Poor negotiating by the government over the sale of defence research firm Qinetiq cost the taxpayer £90 million, according to an influential group of MPs.
Public accounts committee (PAC) chairman Edward Leigh said the Ministry of Defence (MoD) negotiated "like an innocent at a table of cardsharps" when it sold Qinetiq to US firm Carlyle for £374 million in 2003.
His committee has concluded the decision to eliminate other bidders "at an early stage" was partly responsible for the failure. MPs believe the MoD "could have received £90 million more than it did", in part because Carlyle received 2.5 per cent more of the firm than it had asked for.
"Carlyle was appointed preferred bidder with major price sensitive issues still unresolved, leaving that firm with an unbeatable hand in subsequent negotiations about the value of Qinetiq," Mr Leigh commented.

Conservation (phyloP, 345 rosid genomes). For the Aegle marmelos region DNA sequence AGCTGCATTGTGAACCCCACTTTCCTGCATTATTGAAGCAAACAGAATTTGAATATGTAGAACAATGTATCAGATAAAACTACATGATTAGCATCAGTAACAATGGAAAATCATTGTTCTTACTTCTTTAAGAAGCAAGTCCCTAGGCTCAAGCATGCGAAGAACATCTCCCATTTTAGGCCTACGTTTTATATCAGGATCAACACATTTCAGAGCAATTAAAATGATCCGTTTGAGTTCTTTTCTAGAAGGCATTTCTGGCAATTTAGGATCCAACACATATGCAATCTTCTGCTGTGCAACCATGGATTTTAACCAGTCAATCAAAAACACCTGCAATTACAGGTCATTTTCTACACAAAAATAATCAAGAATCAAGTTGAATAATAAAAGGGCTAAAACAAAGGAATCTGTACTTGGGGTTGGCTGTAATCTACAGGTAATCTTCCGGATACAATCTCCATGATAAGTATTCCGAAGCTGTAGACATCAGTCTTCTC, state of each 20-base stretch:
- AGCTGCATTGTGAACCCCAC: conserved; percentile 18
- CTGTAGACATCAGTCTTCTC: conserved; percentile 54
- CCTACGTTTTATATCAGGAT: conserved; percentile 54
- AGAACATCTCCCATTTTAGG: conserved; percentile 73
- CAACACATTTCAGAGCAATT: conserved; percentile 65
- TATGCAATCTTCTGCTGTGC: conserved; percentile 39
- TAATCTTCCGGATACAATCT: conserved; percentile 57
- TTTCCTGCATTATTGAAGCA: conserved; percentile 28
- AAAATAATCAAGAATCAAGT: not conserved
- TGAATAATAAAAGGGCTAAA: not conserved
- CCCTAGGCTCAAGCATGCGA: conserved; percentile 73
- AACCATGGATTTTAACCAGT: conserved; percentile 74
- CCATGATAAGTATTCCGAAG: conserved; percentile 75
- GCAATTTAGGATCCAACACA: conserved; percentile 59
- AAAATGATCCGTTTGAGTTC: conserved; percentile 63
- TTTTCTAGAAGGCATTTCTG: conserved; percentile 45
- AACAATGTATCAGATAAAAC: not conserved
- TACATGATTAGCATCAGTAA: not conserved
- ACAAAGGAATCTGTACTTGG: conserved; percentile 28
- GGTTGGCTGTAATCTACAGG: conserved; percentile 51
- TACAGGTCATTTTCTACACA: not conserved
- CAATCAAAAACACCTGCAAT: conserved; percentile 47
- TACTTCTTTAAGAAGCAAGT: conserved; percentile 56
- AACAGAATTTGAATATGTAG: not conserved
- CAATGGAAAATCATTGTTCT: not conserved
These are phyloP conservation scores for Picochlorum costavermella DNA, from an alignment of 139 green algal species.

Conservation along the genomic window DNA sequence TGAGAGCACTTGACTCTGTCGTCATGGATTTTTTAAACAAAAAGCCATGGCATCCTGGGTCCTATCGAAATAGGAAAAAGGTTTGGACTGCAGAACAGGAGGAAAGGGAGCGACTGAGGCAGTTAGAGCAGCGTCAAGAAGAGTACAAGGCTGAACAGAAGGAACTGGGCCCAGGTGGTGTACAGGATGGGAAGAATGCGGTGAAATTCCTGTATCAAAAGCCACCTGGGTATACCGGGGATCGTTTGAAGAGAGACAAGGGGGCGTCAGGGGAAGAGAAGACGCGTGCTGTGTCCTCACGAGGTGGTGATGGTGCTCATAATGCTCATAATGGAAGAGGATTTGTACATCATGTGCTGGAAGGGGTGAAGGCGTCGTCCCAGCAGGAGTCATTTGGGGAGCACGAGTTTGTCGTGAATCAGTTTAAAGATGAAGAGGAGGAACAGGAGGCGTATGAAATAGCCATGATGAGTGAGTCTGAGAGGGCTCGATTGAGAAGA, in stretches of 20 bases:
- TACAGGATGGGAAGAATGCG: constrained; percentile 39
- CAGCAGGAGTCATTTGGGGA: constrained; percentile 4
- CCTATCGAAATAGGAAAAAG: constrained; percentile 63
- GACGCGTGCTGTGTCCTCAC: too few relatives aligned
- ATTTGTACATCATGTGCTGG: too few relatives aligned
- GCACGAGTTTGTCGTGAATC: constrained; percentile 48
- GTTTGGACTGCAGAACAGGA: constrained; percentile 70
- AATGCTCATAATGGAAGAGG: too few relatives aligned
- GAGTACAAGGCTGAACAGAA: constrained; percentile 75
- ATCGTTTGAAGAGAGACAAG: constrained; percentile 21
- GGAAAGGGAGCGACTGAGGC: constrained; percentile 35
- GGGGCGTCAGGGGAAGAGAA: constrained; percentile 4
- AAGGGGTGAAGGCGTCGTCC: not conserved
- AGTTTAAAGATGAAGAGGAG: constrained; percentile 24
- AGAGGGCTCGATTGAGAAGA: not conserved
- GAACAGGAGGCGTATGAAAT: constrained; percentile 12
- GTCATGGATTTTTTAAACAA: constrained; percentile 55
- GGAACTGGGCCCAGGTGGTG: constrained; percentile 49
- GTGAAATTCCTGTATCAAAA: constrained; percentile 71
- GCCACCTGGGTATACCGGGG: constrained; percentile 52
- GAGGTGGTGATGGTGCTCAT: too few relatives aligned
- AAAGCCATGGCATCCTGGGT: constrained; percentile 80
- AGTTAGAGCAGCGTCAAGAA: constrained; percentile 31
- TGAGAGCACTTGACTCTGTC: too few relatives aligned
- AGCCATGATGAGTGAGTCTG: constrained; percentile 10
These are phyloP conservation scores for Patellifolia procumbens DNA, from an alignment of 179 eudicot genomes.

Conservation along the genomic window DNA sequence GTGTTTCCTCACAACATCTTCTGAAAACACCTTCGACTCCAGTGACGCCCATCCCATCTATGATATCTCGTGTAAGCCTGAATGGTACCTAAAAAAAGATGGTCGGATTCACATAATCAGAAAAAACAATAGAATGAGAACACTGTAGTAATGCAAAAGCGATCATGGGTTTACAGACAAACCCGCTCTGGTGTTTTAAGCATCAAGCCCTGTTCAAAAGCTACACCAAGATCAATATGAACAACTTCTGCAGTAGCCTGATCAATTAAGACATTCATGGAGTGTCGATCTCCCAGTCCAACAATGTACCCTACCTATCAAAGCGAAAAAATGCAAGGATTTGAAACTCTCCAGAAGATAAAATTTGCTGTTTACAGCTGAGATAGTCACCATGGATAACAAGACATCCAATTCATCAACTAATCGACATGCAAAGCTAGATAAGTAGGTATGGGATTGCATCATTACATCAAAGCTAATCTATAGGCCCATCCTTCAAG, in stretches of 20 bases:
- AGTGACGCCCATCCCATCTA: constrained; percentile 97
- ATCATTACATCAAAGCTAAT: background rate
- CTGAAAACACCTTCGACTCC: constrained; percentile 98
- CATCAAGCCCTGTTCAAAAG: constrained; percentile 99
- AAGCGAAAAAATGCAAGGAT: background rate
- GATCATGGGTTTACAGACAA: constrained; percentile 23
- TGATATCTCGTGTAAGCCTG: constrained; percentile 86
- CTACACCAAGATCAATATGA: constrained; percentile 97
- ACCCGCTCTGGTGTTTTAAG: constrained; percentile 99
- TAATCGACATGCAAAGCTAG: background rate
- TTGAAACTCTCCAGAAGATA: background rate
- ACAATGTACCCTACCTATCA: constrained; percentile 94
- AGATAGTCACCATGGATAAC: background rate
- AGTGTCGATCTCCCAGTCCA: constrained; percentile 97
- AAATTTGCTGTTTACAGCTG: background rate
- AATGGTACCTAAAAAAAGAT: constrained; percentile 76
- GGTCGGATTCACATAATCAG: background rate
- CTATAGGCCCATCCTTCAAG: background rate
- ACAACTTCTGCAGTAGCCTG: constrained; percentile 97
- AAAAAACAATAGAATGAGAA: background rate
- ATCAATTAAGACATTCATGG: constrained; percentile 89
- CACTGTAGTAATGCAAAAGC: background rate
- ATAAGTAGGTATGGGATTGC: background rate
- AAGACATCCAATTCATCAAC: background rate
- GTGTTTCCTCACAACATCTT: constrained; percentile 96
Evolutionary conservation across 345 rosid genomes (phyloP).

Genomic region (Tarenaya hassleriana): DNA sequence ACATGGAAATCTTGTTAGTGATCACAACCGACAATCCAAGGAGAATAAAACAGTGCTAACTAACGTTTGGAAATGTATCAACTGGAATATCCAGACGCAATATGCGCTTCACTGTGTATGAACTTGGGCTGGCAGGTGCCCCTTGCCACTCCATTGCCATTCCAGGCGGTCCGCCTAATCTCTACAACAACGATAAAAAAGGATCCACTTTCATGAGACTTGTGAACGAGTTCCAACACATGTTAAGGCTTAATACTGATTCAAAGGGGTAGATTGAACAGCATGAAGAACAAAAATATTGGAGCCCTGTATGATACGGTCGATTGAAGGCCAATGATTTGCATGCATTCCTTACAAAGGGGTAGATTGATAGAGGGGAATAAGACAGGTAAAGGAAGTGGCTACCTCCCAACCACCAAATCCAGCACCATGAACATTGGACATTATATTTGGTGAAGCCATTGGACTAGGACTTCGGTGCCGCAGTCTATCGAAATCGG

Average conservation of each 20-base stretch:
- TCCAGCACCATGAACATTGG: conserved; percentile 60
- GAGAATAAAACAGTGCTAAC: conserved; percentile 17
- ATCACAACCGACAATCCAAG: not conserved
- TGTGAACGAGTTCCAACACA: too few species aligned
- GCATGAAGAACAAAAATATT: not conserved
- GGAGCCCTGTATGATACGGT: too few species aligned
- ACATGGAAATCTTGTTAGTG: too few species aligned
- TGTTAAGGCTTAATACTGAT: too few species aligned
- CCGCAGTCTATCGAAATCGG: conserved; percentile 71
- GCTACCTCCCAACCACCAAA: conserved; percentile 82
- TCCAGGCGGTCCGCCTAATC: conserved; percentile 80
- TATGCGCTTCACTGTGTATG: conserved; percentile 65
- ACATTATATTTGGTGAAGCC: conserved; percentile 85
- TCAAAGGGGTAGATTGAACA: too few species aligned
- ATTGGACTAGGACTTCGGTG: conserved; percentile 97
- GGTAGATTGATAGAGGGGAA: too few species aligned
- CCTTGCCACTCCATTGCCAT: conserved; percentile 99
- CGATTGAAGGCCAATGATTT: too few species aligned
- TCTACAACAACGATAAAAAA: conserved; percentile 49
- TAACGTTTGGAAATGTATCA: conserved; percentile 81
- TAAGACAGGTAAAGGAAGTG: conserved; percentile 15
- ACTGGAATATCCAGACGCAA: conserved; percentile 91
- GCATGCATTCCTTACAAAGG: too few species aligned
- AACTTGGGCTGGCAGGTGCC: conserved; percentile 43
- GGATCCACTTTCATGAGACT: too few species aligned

MPs have also voiced concerns about the behaviour of Qinetiq's senior managers. A National Audit Office report published in November 2007 found ten senior Qinetiq managers received shares worth £107 million from an investment of just over £500,000 - a profit exceeding the incentivisation benefits such returns would bring.
Mr Leigh says they "sold the idea" of a sale to the MoD without explaining how they would benefit.
He added: "This is nothing less than profiteering at the expense of the taxpayer. Never again should public servants be permitted to pursue such a self-interested stratagem."
Defence equipment and support minister Baroness Taylor dismissed the claim the MoD had effectively lost £90 million as "pure speculation".
"The Ministry of Defence was backed by a range of experienced specialist advisors during the sale process, including a leading merchant bank," she said.
"The charge of commercial naivety makes a good soundbite but is not supported by the facts."